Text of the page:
Avoid making any rude/passive-aggressive remarks or expressing your disbelief in their explanations. Even if the reasoning they give you may seem outlandish, it’s never worth it to make it a big deal. Move on to the next part of the discussion and assess the situation after the interview.

It’s important to respect boundaries when discussing something that might be sensitive for the candidate. Maybe they got laid off or maybe they had a death in the family, it’s impossible for us to know the full story.

With that being said, don’t pry! If they don’t want to talk, respect their decision and move on to the next part of the interview.

Common Red Flags to Look Out For

One of the most important things that can help you decide if you should be concerned is patterns in the candidate’s work history. Frequent short-term employment, unexplained lengthy gaps, or vague explanations can all be indicators that there is more to the story.

1. Frequent Short-term Employment

If a candidate has a lot of short stints at companies followed by lengthy gaps in between it could be a sign of issues. If it is one or two shorter terms it might be a non-issue but still worth investigating. If it is more than two, it’s usually a sign that the common denominator is the candidate and red flags should start to raise.

An exception to this is when candidates are working temporary jobs. About Staffing often places great candidates in temporary roles every day.

2. Unexplained Lengthy Gaps

Any explanation is better than no explanation. Unless it is a personal matter, if the candidate freezes up or can’t provide an answer for their resume gap, it may be a bad sign.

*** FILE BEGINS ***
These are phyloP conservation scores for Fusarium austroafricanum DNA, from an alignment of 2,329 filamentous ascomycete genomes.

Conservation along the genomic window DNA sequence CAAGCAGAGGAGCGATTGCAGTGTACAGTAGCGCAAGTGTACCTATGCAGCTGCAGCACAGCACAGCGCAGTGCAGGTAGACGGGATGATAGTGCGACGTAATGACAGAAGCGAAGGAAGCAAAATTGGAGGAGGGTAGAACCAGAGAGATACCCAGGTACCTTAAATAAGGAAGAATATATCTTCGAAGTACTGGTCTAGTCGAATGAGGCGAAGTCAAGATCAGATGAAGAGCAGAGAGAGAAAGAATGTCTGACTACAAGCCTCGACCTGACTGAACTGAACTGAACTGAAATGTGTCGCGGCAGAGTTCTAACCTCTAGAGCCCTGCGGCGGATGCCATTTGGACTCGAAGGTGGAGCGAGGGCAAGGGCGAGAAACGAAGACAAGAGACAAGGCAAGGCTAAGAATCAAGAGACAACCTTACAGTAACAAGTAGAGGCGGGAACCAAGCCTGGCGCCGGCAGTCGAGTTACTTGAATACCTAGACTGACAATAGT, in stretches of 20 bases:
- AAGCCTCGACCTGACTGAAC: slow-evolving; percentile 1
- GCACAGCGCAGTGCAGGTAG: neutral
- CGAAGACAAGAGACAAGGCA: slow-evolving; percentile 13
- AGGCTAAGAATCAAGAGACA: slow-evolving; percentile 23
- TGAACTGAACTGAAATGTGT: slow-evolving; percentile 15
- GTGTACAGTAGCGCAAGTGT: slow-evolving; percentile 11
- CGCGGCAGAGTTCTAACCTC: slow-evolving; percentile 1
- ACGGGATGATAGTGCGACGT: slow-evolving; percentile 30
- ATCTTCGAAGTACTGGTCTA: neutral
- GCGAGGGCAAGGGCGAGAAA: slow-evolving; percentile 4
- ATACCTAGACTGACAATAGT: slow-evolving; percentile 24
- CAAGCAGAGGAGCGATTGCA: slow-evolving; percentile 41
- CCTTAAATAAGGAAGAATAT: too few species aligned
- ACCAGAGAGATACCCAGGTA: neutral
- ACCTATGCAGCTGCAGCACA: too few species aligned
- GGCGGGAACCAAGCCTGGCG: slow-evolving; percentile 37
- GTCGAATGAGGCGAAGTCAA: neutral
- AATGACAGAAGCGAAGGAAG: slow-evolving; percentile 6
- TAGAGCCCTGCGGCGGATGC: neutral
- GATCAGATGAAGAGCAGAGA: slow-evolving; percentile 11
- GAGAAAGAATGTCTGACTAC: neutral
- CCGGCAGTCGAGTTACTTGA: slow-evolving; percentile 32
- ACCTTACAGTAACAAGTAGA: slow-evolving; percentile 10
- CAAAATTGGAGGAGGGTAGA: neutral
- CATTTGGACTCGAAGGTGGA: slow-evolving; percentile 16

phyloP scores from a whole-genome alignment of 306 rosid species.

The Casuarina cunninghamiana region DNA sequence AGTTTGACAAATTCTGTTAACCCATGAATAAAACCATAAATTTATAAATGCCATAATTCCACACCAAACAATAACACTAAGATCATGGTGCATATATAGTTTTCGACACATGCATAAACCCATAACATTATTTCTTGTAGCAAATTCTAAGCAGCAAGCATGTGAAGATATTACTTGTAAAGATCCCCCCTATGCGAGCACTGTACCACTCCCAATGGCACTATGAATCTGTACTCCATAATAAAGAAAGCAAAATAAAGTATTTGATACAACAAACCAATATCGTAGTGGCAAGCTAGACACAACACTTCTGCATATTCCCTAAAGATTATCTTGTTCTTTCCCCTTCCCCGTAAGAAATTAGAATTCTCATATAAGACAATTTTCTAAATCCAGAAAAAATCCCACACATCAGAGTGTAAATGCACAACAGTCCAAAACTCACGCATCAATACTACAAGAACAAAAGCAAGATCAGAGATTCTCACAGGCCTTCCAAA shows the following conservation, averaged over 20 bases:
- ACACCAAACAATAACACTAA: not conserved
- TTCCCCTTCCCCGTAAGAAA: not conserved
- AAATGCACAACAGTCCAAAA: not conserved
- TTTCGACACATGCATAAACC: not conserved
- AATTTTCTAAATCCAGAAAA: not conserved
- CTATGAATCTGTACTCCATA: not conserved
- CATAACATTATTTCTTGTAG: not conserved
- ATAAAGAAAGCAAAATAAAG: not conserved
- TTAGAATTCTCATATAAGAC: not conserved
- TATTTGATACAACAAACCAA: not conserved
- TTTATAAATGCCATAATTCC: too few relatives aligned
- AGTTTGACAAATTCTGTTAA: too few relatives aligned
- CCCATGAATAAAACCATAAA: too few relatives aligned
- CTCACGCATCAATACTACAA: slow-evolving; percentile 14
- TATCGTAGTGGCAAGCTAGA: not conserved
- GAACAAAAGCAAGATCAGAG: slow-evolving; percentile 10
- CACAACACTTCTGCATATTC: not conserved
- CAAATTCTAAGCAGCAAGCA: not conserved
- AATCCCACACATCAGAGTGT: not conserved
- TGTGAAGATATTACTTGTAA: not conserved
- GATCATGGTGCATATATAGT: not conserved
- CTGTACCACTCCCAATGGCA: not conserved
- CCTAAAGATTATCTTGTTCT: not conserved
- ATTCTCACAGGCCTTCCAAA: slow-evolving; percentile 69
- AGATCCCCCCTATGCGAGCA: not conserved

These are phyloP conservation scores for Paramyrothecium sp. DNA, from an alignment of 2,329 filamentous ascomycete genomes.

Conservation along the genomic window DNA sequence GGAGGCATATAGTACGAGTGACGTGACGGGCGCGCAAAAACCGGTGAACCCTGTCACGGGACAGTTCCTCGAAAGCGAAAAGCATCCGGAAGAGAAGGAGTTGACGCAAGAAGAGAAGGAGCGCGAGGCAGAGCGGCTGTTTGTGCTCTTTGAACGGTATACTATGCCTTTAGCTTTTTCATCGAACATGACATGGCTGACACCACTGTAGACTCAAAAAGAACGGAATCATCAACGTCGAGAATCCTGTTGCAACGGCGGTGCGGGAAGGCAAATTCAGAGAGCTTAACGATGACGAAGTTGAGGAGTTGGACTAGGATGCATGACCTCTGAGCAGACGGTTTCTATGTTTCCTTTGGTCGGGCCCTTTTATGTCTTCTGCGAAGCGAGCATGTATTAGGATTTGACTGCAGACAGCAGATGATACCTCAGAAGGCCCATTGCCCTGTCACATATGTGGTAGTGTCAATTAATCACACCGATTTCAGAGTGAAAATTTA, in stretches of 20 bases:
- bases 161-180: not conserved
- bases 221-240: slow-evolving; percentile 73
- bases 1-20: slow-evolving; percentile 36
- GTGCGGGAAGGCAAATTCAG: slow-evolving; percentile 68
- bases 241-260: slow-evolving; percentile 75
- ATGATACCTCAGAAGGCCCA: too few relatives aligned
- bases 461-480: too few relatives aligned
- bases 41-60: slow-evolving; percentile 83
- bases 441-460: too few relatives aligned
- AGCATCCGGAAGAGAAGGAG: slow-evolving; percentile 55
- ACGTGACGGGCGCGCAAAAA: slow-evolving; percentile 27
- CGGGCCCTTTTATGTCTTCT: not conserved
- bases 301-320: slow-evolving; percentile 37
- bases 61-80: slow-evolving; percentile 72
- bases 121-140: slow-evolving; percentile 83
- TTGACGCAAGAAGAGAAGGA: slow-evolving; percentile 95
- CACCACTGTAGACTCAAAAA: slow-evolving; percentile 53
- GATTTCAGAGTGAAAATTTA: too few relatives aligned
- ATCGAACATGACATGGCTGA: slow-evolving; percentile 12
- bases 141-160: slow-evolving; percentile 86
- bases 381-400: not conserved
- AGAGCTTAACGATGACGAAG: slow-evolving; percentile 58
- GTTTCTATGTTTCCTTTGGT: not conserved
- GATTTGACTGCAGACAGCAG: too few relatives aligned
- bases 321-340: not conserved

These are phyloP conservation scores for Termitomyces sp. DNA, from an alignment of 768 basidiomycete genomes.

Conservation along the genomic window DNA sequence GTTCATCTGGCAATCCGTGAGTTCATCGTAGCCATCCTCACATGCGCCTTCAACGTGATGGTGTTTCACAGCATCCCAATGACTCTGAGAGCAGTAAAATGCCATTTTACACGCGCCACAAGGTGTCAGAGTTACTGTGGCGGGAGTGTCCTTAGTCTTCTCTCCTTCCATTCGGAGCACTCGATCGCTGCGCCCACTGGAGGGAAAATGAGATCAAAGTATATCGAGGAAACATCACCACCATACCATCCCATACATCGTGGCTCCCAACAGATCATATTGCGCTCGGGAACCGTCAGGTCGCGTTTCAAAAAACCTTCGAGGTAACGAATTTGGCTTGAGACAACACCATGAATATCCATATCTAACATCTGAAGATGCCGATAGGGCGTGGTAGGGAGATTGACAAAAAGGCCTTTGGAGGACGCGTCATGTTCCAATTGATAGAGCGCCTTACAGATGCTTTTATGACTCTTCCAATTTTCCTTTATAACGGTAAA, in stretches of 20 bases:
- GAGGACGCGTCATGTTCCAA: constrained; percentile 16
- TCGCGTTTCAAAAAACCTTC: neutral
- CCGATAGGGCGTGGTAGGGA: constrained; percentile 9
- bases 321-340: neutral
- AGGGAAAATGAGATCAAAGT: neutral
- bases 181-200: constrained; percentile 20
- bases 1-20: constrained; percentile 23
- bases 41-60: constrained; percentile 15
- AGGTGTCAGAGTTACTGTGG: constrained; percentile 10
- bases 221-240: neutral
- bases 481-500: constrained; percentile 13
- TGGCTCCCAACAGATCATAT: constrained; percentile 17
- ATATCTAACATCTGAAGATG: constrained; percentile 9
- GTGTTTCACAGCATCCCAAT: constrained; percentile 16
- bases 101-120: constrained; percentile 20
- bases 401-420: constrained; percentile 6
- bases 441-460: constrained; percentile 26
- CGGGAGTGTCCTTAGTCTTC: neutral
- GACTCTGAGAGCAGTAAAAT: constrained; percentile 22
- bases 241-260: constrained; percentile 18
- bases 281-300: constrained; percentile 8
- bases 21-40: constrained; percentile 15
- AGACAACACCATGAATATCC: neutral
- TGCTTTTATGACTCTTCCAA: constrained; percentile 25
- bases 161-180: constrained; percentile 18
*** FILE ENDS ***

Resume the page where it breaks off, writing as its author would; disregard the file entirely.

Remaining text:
Interesting Statistics on Employment Gaps

According to a recent survey, resume gaps are more common than you might think almost 70% of workers have experienced a gap in their employment at some point in their career.

Among those, nearly 39% attributed that gap to family responsibilities, highlighting that there are more than just negative reasons for taking a career break.

For many, those gaps create significant challenges in securing employment, as 60% of people with gaps on their resume find it harder to land their next job.

In the world of work, any gap over six months is considered significant. Less than six months is typically seen as a reasonable job-hunting period.

Over half of hirers (51%) said they are MORE likely to contact a candidate who openly discusses their resume gap over trying to hide it. This shows that honesty is highly valued when talking about career gaps.

To Wrap Up


With the insights shared in this blog, you can build a hiring process that’s not just good at evaluating resume gaps but also one that is fair to everyone involved—both your company and the candidates looking to work there.

We’re entering an age where we view employees as a whole, beyond just their job history.

Life can be unpredictable, and career paths aren’t always as linear as they used to be. Don’t make the mistake of overlooking exceptional employees just because you can’t understand their story.

If you want expert assistance in hiring and resume assessment, reach out to About Staffing at 403-508-1000 to kick-start your hiring journey today!

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Frequently Asked Questions


What is an acceptable gap to have on a resume?

Generally, a resume gap of 3 months or less is usually not a major concern for employers. But, if it extends beyond 6 months, employers may inquire about it, especially if you’re selected for an interview.

How do you explain a gap on your resume?

When you’re explaining a resume gap, just be honest and transparent. You should mention the reasons for the gap, but if it’s personal you don’t have to go into detail. Focusing on any relevant skills or experiences gained during the gap is a great way to turn it into a positive. Employers will appreciate your honesty and the ability to turn a gap into a positive learning experience.

How do you ask a candidate about a gap on their resume?

When you are addressing a resume gap with a candidate, be intentional but sensitive. Start by mentioning the gap and asking if they would like to explain the reason behind it. Use a respectful tone and open-ended questions to allow the candidate to share their story. If they don’t want to speak on it in detail be respectful and move on to the next question.